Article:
Deep Brain Reorienting

Deep Brain Reorienting (DBR) is a gentle, non-invasive, body-oriented technique that is helpful for the healing of trauma, attachment and developmental wounds. Deep Brain Reorienting aims to access the core of a traumatic experience by tracking the original physiological sequence in the brainstem. The brainstem is the part of the brain which rapidly comes online in situations of threat or danger. An example of brainstem activity might be when we have a strong reaction in an argument with a partner. We may have felt threatened in a way that replicated an early experience of abandonment. In such a case our brainstem will be reactivated by an earlier experience in infancy which, at the time, would have been an age-appropriate fear for survival.

I was drawn to Deep Brain Reorienting through the recommendation of trusted colleagues. After experiencing it firsthand, I have found it both healing, and helpful in gaining a deeper, experiential understanding of why we feel, act and think like we do. It has been developed, researched and written about extensively by Dr Frank Corrigan. 

Why is Deep Brain Reorienting so relevant to trauma, attachment and developmental issues?

As children, we need help understanding and regulating our emotions. When we face traumatic experiences like neglect, abuse, or other forms of mistreatment without the protection or loving contact of caring others, we can feel an intense core pain of aloneness. This profound isolation can drive overwhelming emotions such as fear, rage, grief, and shame. Without a safe outlet for these feelings, it becomes difficult to regulate distressing emotions, often leading to unhealthy coping strategies.

In an attempt to survive and move on, a young person’s brain might compartmentalise these distressing feelings. These compartments, formed in the upper levels of the brain, can become parts of the self that act independently when they take control. These parts may become so shut off from day-to-day awareness that they don’t keep up with the passage of time in the outside world, behaving as if they are still in the traumatic situation. Sometimes, they lose contact with the lower levels of the brain, resulting in a limited range of emotional responses. At other times, they disconnect from the part of the self that knows where it is in the present moment/time/space, and they act in ways that are out of sync with their age and life circumstances.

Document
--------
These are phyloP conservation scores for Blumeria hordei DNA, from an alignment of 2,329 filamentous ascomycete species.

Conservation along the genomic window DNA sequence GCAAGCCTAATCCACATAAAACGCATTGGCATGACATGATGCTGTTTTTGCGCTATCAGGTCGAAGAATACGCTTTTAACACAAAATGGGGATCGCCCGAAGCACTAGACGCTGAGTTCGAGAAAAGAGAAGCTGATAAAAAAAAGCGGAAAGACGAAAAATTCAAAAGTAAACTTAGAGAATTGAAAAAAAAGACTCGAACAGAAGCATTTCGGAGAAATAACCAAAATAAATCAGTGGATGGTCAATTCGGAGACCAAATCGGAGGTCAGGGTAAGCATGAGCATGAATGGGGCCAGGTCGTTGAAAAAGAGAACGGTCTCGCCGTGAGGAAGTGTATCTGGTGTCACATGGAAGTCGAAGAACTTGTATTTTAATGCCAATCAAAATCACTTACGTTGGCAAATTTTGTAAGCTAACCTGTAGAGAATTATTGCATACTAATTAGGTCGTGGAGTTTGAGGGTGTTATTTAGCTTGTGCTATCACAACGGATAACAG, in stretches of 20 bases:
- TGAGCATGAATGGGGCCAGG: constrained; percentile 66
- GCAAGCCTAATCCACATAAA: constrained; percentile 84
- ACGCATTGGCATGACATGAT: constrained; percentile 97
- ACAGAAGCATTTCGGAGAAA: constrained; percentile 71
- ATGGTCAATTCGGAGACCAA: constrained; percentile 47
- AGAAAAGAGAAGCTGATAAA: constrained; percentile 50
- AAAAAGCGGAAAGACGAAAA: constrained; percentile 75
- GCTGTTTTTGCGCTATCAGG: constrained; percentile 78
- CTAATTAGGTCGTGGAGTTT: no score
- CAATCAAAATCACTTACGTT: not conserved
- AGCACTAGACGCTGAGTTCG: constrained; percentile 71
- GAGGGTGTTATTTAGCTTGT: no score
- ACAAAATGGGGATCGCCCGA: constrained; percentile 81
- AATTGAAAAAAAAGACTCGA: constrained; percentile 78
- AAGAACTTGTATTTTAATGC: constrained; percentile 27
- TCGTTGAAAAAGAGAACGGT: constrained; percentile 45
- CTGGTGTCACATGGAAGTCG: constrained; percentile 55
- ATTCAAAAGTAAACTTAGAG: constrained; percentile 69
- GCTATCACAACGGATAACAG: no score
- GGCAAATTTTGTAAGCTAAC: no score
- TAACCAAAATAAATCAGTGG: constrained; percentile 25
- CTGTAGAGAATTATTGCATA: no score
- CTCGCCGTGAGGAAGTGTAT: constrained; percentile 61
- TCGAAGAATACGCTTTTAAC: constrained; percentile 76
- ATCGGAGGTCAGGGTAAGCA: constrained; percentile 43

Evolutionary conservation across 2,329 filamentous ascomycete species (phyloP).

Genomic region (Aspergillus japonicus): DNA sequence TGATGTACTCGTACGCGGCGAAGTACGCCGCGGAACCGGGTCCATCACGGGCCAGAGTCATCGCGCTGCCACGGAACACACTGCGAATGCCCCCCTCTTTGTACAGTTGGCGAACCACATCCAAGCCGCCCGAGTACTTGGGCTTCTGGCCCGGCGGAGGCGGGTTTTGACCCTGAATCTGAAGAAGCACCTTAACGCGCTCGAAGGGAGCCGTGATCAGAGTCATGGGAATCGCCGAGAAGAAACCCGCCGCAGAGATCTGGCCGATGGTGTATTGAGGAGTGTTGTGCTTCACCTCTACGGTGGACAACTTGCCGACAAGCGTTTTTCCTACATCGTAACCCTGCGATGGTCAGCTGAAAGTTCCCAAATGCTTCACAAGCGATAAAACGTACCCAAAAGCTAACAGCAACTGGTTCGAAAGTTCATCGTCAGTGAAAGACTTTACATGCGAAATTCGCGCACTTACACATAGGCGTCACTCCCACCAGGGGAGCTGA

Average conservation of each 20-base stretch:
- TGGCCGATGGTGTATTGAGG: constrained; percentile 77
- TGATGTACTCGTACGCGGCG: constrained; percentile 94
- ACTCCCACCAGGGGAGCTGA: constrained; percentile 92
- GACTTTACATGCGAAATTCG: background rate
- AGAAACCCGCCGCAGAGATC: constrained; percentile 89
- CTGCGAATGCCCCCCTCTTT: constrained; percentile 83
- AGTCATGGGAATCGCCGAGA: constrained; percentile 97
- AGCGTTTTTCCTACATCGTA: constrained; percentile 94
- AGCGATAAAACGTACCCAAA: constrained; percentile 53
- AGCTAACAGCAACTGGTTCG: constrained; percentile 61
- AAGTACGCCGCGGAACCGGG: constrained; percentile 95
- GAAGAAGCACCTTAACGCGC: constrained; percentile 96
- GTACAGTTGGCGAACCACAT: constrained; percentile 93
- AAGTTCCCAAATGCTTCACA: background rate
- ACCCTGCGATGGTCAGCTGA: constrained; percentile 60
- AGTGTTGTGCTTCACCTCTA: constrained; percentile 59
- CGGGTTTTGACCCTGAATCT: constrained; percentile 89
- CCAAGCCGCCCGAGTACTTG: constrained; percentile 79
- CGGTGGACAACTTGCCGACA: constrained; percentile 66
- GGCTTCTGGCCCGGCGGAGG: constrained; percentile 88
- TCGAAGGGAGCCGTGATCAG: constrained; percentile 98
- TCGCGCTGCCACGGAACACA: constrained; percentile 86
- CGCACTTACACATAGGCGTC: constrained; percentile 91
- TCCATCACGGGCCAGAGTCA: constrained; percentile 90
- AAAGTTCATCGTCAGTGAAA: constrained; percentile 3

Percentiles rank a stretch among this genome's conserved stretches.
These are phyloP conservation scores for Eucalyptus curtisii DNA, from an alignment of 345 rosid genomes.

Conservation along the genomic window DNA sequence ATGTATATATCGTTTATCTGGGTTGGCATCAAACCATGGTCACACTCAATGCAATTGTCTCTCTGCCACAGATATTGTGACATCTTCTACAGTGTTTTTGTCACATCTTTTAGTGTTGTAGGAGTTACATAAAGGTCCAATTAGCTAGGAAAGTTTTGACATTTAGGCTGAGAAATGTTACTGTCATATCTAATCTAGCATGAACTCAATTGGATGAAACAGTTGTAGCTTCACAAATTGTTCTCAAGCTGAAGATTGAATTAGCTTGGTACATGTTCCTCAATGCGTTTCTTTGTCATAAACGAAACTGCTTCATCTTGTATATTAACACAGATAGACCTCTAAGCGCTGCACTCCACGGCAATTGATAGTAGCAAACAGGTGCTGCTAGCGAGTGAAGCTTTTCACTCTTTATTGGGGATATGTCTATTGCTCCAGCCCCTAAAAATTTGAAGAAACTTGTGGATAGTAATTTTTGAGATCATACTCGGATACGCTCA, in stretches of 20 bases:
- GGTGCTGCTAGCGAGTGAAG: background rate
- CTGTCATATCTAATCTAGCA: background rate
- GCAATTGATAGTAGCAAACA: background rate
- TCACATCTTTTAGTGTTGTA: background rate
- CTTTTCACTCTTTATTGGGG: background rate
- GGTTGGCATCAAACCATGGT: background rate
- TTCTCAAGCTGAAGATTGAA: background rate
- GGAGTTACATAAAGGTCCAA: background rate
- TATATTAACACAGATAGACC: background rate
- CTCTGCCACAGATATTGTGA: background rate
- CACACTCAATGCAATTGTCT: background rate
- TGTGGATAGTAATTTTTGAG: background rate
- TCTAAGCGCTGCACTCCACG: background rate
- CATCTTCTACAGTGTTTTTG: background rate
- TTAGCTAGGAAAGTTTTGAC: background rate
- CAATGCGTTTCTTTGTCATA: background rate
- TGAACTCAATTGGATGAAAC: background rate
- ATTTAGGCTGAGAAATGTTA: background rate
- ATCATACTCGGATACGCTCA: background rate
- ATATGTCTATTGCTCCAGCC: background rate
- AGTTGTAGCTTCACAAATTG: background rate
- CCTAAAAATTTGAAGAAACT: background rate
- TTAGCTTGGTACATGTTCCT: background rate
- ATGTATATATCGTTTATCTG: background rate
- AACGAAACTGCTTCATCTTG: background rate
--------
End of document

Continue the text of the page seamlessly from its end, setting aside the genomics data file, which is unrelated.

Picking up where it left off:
Some therapeutic approaches work primarily with these isolated parts of the self, getting to know them and increasing their communication and cooperation, as well as helping them orient to the present. While these methods can be effective, they don’t always address the underlying pain of aloneness and abandonment. In Deep Brain Reorienting (DBR), the focus shifts from the upper-level parts of the self to the core emotional pain and the intense emotions of rage, fear, grief, and shame that arise from deep wounding.

Jon Gee - Psychotherapy in Harley St London W1

How does Deep Brain Reorienting help?

In general, working in therapy at a deeper level is challenging because the brain has previously turned away from intense pain to protect itself. However, now that we are older and in a different situation, we may have the capacity to explore this pain in a way that facilitates healing at the core of our trauma and abuse history. As our brains have continued to develop around this core pain, it might now be possible to approach it from a new angle. The upper-level parts of the self, which have worked hard to shield us from this pain, might feel alarmed by this approach. However, these parts are also suffering, and their coping mechanisms may not align with our current lives.